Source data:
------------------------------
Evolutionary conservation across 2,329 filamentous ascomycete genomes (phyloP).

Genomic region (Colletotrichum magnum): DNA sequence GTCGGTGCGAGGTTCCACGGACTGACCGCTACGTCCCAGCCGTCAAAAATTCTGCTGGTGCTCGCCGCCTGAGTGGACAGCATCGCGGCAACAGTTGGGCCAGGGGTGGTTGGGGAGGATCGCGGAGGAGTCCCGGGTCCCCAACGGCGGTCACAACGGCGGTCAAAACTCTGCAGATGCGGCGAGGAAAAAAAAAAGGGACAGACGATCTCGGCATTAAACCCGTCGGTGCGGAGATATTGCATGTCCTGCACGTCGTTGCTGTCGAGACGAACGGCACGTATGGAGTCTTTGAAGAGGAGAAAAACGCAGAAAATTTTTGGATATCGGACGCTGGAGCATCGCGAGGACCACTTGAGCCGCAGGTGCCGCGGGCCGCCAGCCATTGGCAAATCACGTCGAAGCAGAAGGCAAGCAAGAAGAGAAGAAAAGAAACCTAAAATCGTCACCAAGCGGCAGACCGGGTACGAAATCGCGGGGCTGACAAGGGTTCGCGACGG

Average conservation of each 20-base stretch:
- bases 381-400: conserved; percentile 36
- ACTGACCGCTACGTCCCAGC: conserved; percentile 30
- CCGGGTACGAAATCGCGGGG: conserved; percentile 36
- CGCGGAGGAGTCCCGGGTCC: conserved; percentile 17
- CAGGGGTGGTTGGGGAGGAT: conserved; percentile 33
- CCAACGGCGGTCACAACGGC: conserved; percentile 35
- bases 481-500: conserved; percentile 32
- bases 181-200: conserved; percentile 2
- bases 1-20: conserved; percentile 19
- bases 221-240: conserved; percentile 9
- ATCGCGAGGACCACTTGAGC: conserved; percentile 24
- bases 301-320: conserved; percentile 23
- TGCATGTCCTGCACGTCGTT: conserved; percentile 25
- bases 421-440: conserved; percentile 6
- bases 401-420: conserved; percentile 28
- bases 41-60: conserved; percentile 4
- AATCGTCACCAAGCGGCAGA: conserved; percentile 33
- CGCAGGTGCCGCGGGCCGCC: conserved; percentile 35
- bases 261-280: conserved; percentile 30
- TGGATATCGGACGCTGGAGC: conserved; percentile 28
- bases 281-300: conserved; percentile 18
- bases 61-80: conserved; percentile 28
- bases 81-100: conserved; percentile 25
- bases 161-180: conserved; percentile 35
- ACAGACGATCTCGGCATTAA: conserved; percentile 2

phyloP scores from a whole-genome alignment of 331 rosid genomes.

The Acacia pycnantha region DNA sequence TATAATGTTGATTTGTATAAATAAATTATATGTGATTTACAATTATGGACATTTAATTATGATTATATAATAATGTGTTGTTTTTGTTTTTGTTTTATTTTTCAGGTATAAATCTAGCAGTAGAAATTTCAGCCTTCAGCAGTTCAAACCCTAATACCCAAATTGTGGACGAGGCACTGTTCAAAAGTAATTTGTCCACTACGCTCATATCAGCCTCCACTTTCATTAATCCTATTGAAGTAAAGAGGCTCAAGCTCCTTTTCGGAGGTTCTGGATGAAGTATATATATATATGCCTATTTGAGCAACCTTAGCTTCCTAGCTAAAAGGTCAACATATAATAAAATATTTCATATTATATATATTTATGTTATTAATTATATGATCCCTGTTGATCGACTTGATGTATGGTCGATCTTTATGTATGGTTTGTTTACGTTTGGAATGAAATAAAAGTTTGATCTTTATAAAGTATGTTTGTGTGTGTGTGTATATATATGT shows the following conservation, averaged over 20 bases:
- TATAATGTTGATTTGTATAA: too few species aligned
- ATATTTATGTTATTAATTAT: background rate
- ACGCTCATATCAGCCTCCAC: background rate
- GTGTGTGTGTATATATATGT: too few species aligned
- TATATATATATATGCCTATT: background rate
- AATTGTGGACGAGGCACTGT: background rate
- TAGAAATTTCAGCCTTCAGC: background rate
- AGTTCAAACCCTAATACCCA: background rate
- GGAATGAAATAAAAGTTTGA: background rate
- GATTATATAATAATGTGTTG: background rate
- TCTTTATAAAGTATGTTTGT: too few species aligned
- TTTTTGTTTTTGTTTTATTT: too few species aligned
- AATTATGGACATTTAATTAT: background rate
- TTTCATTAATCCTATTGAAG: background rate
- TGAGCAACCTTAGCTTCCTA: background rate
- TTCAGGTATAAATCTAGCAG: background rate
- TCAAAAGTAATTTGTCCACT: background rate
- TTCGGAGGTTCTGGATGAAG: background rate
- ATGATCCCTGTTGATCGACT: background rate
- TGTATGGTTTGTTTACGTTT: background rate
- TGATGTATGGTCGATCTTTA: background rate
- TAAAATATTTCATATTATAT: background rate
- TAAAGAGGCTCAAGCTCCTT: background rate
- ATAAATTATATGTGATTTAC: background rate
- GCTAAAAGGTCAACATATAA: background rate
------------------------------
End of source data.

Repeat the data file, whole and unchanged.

Evolutionary conservation across 2,329 filamentous ascomycete genomes (phyloP).

Genomic region (Colletotrichum magnum): DNA sequence GTCGGTGCGAGGTTCCACGGACTGACCGCTACGTCCCAGCCGTCAAAAATTCTGCTGGTGCTCGCCGCCTGAGTGGACAGCATCGCGGCAACAGTTGGGCCAGGGGTGGTTGGGGAGGATCGCGGAGGAGTCCCGGGTCCCCAACGGCGGTCACAACGGCGGTCAAAACTCTGCAGATGCGGCGAGGAAAAAAAAAAGGGACAGACGATCTCGGCATTAAACCCGTCGGTGCGGAGATATTGCATGTCCTGCACGTCGTTGCTGTCGAGACGAACGGCACGTATGGAGTCTTTGAAGAGGAGAAAAACGCAGAAAATTTTTGGATATCGGACGCTGGAGCATCGCGAGGACCACTTGAGCCGCAGGTGCCGCGGGCCGCCAGCCATTGGCAAATCACGTCGAAGCAGAAGGCAAGCAAGAAGAGAAGAAAAGAAACCTAAAATCGTCACCAAGCGGCAGACCGGGTACGAAATCGCGGGGCTGACAAGGGTTCGCGACGG

Average conservation of each 20-base stretch:
- bases 381-400: conserved; percentile 36
- ACTGACCGCTACGTCCCAGC: conserved; percentile 30
- CCGGGTACGAAATCGCGGGG: conserved; percentile 36
- CGCGGAGGAGTCCCGGGTCC: conserved; percentile 17
- CAGGGGTGGTTGGGGAGGAT: conserved; percentile 33
- CCAACGGCGGTCACAACGGC: conserved; percentile 35
- bases 481-500: conserved; percentile 32
- bases 181-200: conserved; percentile 2
- bases 1-20: conserved; percentile 19
- bases 221-240: conserved; percentile 9
- ATCGCGAGGACCACTTGAGC: conserved; percentile 24
- bases 301-320: conserved; percentile 23
- TGCATGTCCTGCACGTCGTT: conserved; percentile 25
- bases 421-440: conserved; percentile 6
- bases 401-420: conserved; percentile 28
- bases 41-60: conserved; percentile 4
- AATCGTCACCAAGCGGCAGA: conserved; percentile 33
- CGCAGGTGCCGCGGGCCGCC: conserved; percentile 35
- bases 261-280: conserved; percentile 30
- TGGATATCGGACGCTGGAGC: conserved; percentile 28
- bases 281-300: conserved; percentile 18
- bases 61-80: conserved; percentile 28
- bases 81-100: conserved; percentile 25
- bases 161-180: conserved; percentile 35
- ACAGACGATCTCGGCATTAA: conserved; percentile 2

phyloP scores from a whole-genome alignment of 331 rosid genomes.

The Acacia pycnantha region DNA sequence TATAATGTTGATTTGTATAAATAAATTATATGTGATTTACAATTATGGACATTTAATTATGATTATATAATAATGTGTTGTTTTTGTTTTTGTTTTATTTTTCAGGTATAAATCTAGCAGTAGAAATTTCAGCCTTCAGCAGTTCAAACCCTAATACCCAAATTGTGGACGAGGCACTGTTCAAAAGTAATTTGTCCACTACGCTCATATCAGCCTCCACTTTCATTAATCCTATTGAAGTAAAGAGGCTCAAGCTCCTTTTCGGAGGTTCTGGATGAAGTATATATATATATGCCTATTTGAGCAACCTTAGCTTCCTAGCTAAAAGGTCAACATATAATAAAATATTTCATATTATATATATTTATGTTATTAATTATATGATCCCTGTTGATCGACTTGATGTATGGTCGATCTTTATGTATGGTTTGTTTACGTTTGGAATGAAATAAAAGTTTGATCTTTATAAAGTATGTTTGTGTGTGTGTGTATATATATGT shows the following conservation, averaged over 20 bases:
- TATAATGTTGATTTGTATAA: too few species aligned
- ATATTTATGTTATTAATTAT: background rate
- ACGCTCATATCAGCCTCCAC: background rate
- GTGTGTGTGTATATATATGT: too few species aligned
- TATATATATATATGCCTATT: background rate
- AATTGTGGACGAGGCACTGT: background rate
- TAGAAATTTCAGCCTTCAGC: background rate
- AGTTCAAACCCTAATACCCA: background rate
- GGAATGAAATAAAAGTTTGA: background rate
- GATTATATAATAATGTGTTG: background rate
- TCTTTATAAAGTATGTTTGT: too few species aligned
- TTTTTGTTTTTGTTTTATTT: too few species aligned
- AATTATGGACATTTAATTAT: background rate
- TTTCATTAATCCTATTGAAG: background rate
- TGAGCAACCTTAGCTTCCTA: background rate
- TTCAGGTATAAATCTAGCAG: background rate
- TCAAAAGTAATTTGTCCACT: background rate
- TTCGGAGGTTCTGGATGAAG: background rate
- ATGATCCCTGTTGATCGACT: background rate
- TGTATGGTTTGTTTACGTTT: background rate
- TGATGTATGGTCGATCTTTA: background rate
- TAAAATATTTCATATTATAT: background rate
- TAAAGAGGCTCAAGCTCCTT: background rate
- ATAAATTATATGTGATTTAC: background rate
- GCTAAAAGGTCAACATATAA: background rate